WLRN | by Jessica Bakeman | December 21, 2020
More than a quarter million students in Florida are scheduled to take a required annual exam assessing their English skills early next year — and there is no remote option.
An annual exam assessing the English skills of non-native speakers in public schools is scheduled to be held in early 2021 — in person — despite consistently high numbers of new COVID-19 cases statewide and concerns that the holidays could make things worse.
The test is administered in most states. But the uproar around the decision to move forward with required in-person testing — amid a worsening pandemic — is especially loud in Florida, where English language learners account for 10 percent of the total student population. Only nine states have a higher proportion of students who are still learning English, according to federal data.
The exam is slated to be given to more than a quarter million students in Florida between Jan. 25 and March 19, 2021. As of now, there is no option to take the test remotely.
A group of educators, civil rights groups and community organizations sent a Dec. 17 letter to State Education Commissioner Richard Corcoran asking him to make the exam voluntary in 2021. The letter also asks Corcoran to inform parents that “those students who elect not to take the tests will not be disciplined, punished, or otherwise sanctioned for opting out of the tests.”
A spokeswoman for the Florida Department of Education said the commissioner received the letter late Friday and did not yet have a response. State and federal laws require school districts to monitor students’ progress in acquiring English proficiency.
After this story’s publication, the department sent an additional statement via email.
The Florida Department of Education “fully intend[s] to stay the course with these assessments,” according to an e-mail from Taryn Fenske, a spokeswoman for the agency.
“We must remain committed to ensuring that their families are fully informed about their children’s educational needs — for us to advocate otherwise would be immoral and irresponsible,” Fenske wrote. “Districts and schools have been assessing students this entire school year, safely, and we will continue forward with these tools that inform students’ growth and the ways in which teachers guide instruction.”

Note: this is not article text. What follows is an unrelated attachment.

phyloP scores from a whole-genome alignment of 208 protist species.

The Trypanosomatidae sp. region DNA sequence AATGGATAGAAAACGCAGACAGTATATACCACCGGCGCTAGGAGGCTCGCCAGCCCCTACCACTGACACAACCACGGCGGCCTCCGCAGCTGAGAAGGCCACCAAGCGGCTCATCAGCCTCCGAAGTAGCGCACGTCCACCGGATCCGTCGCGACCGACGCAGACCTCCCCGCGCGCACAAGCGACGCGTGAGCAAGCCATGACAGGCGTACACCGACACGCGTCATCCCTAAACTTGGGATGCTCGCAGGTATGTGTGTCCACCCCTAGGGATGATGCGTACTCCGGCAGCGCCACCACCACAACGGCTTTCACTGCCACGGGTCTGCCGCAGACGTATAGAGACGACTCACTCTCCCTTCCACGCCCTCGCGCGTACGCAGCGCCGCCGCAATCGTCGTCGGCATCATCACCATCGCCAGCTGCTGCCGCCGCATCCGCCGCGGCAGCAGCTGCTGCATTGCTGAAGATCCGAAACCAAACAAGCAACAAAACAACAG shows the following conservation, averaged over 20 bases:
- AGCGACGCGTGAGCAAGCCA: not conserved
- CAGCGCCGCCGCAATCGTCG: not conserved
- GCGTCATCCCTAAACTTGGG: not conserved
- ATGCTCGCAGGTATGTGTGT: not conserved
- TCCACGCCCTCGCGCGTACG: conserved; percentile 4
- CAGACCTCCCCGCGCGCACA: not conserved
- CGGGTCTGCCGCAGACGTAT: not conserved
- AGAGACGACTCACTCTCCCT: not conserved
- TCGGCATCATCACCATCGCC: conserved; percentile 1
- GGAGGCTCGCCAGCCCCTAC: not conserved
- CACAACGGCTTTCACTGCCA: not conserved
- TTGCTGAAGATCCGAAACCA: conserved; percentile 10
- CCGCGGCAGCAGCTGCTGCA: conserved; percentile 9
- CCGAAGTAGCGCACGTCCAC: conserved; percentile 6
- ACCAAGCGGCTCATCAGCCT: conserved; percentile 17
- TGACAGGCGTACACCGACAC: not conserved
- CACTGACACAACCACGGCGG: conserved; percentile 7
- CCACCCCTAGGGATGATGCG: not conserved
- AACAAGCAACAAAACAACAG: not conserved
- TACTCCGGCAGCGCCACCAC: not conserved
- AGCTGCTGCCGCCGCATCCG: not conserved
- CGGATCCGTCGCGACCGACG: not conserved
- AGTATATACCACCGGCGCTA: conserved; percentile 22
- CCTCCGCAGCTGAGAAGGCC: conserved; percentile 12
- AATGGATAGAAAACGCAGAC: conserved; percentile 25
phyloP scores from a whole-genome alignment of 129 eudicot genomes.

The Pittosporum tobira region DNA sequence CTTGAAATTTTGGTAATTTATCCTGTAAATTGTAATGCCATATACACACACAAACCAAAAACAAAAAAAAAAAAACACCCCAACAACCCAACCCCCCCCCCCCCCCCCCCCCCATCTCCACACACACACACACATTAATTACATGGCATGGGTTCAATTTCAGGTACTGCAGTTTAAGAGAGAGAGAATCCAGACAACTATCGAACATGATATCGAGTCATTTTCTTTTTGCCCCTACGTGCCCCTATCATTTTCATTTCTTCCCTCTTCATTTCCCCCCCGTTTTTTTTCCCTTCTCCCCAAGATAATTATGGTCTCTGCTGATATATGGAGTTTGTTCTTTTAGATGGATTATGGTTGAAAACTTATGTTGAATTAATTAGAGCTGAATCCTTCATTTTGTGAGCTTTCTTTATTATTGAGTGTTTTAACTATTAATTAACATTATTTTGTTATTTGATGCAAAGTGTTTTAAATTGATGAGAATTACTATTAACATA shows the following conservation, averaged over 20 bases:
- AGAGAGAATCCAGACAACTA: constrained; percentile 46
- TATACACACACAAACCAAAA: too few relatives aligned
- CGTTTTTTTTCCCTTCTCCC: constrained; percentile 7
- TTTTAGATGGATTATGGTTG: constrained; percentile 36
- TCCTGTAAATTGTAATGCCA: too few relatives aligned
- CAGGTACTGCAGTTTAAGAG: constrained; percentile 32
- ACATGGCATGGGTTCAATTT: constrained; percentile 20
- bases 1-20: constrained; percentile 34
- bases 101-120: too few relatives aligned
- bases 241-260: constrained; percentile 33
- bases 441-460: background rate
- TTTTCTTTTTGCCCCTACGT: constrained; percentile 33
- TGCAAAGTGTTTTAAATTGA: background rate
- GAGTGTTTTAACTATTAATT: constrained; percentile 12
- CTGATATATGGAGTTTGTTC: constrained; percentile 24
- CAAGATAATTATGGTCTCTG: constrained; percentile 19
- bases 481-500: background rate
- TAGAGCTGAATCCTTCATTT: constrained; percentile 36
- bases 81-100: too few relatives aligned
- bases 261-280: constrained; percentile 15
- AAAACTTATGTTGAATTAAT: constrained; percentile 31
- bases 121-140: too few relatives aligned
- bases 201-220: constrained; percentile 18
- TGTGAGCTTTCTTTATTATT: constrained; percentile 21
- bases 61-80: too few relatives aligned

META, a public interest law firm that works on civil rights issues in education, is leading the effort to convince the state to reverse course on its testing plans. The group argues it is discriminatory to require only a specific subset of students, many of whom are immigrants and racial or ethnic minorities, to report to school for in-person testing.
“English Learners are the only Florida students opting for remote learning who are expected to leave the safety of their homes during the height of the expected post-holiday spike in the disease,” according to the letter.
Further, advocates say the test results will be compromised by the educational toll the pandemic has taken on children, especially those who are still learning English.
“The COVID-19 pandemic has affected Afro-American, Afro-Caribbean, Hispanic and immigrant communities, including low-income families, disproportionately in comparison to the rest of the population,” according to the letter. “To compensate for these factors, their children need all the instructional time possible.
“The results of these tests, obtained under extreme circumstances, with low attendance, impacted by the educational disadvantages of the digital divide, and under the threat of possible contagion, will be of questionable validity,” the letter said.
The exam, called ACCESS for ELLs, is developed by an organization called WIDA, which is part of the Wisconsin Center for Education Research at the University of Wisconsin at Madison. Forty states participate in the WIDA consortium.
This post was updated to add additional comments from the Florida Department of Education.